The one redeeming factor for this shelter is they have a very fair $125 adoption fee. It includes the adoption fee, spay/neuter, heart worm test, all vacinations including rabies, flea treatment and microchip. Anyone in rescue knows, the cost is always in the vet care. Yet, what will the vet bills be from their lack of santitation and allowing of the spread of disease? Moreover, they do not wash their dogs before surgery. They disinfect the area. This means you will adopt a filthy dog that has lived in their own waste that will go immediately to surgery. You will not be able to really wash your dog for a week.

The world needs to come to the rescue of the Downey Shelter animals in California. This is truly a pit from hell shelter that has no business calling itself a shelter. It is a filthy death camp for dogs. The world needs to know this! The next time I hear "why do you rescue California dogs," I will show them the many pictures and videos showing exactly what I have described here. Its not for the faint of heart! Yet, this is real and it is happening in the USA! How can we as an animal loving nation turn away from what is happening in California shelters? I can only pray that God will know their suffering. That a greater power with intervene here and animal lovers around the world will demand that the Downey and all shelter animals receive humane treatment.

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2 Comments

Reply Alex Hayes
1:25 AM on December 5, 2015 
Thank you for sharing details from your visits to both the San Bernardino Animal Shelter (from which I have adopted two wonderful little dogs) and Downey Shelter. As an animal lover, advocate & adopter of three lovely female dogs (all different smaller mixes), I have to say that I am not surprised but am horrified to hear about the condition of the building/facility at San Bernardino. I know how the cacophony of dog barking can be deafening and adds to the high stress these sweet scared animals are feeling. I am saddened to hear the shelters place small dogs next to a large Pit? It does indeed sound like the employees are employed not because they care for animals but, because they need a job and money to pay their bills (?). That said, I believe this is a National Crisis and that a major Campaign needs to be mounted across this Nation with the help of Celebrities who have means, and can use their platforms to Educate the Public on 1- Spaying/ Neutering animals for population control 2- Rescuing and Adopting an animal before purchasing from a shop or Breeder 3- close the breeding/ puppy mill business down for good! 4- Make the public aware of how animals are Euthanized (gassing, heart sticks, injections)... all just heart breaking. 5- Make the public aware of the conditions that these animals are living in!? That VOLUNTEERS from the Public are needed to help with cleaning cages, cleaning laundry, walking and/or running the animals to decompress...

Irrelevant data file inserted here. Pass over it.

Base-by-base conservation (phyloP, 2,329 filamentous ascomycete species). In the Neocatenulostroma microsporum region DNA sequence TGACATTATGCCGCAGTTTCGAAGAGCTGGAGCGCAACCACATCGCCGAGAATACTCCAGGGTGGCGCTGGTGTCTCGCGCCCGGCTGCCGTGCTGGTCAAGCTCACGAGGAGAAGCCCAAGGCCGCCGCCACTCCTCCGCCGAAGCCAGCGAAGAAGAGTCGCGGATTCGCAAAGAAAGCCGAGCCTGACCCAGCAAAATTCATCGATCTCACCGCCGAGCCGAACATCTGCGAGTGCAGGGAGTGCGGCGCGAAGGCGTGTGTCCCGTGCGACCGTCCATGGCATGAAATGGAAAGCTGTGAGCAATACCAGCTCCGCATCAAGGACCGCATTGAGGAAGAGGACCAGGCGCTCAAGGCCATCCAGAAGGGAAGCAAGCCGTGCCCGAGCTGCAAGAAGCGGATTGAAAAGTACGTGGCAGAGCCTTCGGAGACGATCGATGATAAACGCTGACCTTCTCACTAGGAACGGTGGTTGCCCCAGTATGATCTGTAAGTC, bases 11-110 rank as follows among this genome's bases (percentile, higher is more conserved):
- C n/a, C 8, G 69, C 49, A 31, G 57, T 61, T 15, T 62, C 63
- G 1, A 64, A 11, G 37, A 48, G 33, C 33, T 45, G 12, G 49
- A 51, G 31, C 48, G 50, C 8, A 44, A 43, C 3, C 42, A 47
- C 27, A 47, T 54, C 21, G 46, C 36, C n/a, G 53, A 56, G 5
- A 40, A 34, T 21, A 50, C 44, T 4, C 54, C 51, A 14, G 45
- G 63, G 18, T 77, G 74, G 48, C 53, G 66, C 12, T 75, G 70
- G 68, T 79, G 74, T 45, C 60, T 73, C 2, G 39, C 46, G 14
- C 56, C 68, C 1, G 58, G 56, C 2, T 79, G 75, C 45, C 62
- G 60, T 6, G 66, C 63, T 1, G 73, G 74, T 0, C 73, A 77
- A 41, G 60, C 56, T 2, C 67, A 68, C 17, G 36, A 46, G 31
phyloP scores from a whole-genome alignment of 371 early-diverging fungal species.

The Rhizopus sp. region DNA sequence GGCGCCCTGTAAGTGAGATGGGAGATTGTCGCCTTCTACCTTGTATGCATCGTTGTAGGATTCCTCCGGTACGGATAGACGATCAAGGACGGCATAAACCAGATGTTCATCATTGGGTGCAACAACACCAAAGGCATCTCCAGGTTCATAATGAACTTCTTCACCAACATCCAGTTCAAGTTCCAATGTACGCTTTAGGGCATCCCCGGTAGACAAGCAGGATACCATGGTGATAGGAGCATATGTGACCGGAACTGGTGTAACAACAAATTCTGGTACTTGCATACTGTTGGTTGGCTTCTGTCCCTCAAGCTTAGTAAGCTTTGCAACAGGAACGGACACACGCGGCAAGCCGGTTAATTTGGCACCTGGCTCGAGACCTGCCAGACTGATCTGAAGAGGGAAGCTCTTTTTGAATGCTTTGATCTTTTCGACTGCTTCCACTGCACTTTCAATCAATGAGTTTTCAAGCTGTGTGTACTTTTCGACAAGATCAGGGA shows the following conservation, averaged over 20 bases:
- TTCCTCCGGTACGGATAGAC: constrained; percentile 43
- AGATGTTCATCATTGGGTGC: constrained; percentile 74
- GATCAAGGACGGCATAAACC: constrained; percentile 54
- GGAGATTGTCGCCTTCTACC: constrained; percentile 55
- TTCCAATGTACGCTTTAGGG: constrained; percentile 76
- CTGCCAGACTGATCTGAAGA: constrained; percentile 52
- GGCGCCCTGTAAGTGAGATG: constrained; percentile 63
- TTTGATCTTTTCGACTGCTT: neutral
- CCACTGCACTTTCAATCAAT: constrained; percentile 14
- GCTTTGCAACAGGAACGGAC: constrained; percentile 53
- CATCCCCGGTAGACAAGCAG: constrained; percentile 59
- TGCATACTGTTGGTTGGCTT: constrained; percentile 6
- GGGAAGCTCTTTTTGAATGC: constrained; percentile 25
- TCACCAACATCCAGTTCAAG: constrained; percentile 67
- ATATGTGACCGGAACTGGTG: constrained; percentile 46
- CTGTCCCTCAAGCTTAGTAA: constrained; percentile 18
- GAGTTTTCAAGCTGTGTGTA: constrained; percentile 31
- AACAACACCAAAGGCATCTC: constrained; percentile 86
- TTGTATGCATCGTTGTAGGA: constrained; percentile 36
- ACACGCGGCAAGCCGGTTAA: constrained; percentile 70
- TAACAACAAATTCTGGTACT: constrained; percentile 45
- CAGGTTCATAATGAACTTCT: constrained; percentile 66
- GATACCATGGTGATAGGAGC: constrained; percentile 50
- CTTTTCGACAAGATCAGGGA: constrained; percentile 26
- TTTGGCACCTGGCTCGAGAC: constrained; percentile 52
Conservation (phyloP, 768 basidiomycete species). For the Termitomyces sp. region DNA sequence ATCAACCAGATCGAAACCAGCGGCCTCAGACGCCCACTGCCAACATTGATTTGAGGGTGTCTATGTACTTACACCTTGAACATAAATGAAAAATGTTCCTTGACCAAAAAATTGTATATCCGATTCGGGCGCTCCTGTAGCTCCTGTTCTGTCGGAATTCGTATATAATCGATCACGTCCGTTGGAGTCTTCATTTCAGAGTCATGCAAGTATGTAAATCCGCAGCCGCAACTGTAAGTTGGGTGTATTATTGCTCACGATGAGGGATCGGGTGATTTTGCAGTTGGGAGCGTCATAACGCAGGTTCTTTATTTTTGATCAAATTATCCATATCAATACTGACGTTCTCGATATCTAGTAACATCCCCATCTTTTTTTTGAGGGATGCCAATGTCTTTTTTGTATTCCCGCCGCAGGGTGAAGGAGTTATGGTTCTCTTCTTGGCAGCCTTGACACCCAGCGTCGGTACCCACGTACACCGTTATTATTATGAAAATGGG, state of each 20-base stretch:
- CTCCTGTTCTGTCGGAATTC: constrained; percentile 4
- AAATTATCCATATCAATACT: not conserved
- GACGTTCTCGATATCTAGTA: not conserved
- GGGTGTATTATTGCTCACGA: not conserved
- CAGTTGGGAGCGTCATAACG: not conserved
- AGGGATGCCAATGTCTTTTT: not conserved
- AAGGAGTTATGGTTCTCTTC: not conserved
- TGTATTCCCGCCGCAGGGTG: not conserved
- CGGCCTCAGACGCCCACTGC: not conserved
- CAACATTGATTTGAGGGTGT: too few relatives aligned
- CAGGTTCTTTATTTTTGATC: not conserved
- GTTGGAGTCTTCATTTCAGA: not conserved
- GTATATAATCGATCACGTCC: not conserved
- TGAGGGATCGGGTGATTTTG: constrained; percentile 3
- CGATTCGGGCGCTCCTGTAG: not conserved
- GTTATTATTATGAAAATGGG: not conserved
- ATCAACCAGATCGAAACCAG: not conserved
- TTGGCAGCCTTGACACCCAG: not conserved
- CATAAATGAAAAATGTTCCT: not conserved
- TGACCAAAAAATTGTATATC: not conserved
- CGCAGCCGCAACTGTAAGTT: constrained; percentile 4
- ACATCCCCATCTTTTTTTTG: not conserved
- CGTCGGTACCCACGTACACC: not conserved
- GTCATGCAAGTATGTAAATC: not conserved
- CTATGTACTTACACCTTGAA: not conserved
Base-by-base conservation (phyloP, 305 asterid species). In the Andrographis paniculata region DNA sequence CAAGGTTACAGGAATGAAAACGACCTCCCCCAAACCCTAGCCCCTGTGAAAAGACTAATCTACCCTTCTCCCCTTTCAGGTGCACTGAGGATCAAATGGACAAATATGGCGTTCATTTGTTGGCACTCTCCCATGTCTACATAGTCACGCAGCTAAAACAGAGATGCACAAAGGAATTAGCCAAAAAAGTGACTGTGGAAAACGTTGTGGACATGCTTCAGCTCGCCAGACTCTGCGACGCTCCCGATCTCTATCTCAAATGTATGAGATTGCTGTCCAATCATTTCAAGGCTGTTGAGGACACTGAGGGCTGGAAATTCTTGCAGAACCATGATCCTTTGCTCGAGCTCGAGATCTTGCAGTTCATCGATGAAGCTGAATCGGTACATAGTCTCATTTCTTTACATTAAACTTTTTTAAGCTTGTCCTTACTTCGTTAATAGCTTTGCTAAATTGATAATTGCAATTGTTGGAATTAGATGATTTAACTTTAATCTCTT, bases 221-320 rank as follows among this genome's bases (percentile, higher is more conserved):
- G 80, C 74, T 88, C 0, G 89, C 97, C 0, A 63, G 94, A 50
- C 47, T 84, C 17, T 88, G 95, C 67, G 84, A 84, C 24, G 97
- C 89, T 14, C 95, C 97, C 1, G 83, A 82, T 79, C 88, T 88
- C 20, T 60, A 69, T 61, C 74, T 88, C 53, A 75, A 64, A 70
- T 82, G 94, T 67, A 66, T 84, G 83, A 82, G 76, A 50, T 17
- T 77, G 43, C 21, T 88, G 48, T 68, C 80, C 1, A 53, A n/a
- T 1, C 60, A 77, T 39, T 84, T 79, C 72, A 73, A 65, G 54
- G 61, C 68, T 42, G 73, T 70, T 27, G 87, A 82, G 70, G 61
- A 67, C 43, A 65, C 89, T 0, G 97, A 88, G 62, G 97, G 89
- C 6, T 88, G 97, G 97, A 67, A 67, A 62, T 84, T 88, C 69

Anyway, I am so grateful that you had the courage to go visit these shelters and share with the public about their condition and the situations that sound like hell for the sweet animals that end up there. I will be making that same trip to visit these shelters in the near future and will be making a report similar to yours that I will share with as many people as possible via social media...

In the meantime, I will investigate how I can also start a Rescue in Seattle for Small Dogs... to get them out of these High Kill shelters and help get them adopted by families in the NW who appreciate them.

Blessings and all the Best to you and your Rescue!
Alex, Nala (Rescue Poodle/Terrier mix) & Charli (Rescue Chi mix)
Reply Sharon Demarte
2:37 PM on February 27, 2015 
Nancy, I just read your blog post about your visit to the California shelters. Absolutely heart breaking! Bless your heart for what you do! I'm just now learning about these shelters and I'm appalled! Have you considered trying to get articles published, maybe TV interviews - some way of getting the word out to more people about this travesty? Since my knowledge of this is new and scant, I have much to learn. If there's ever anything you think I could do to help, please let me know. It took a lot of courage for you to go through that! Sharon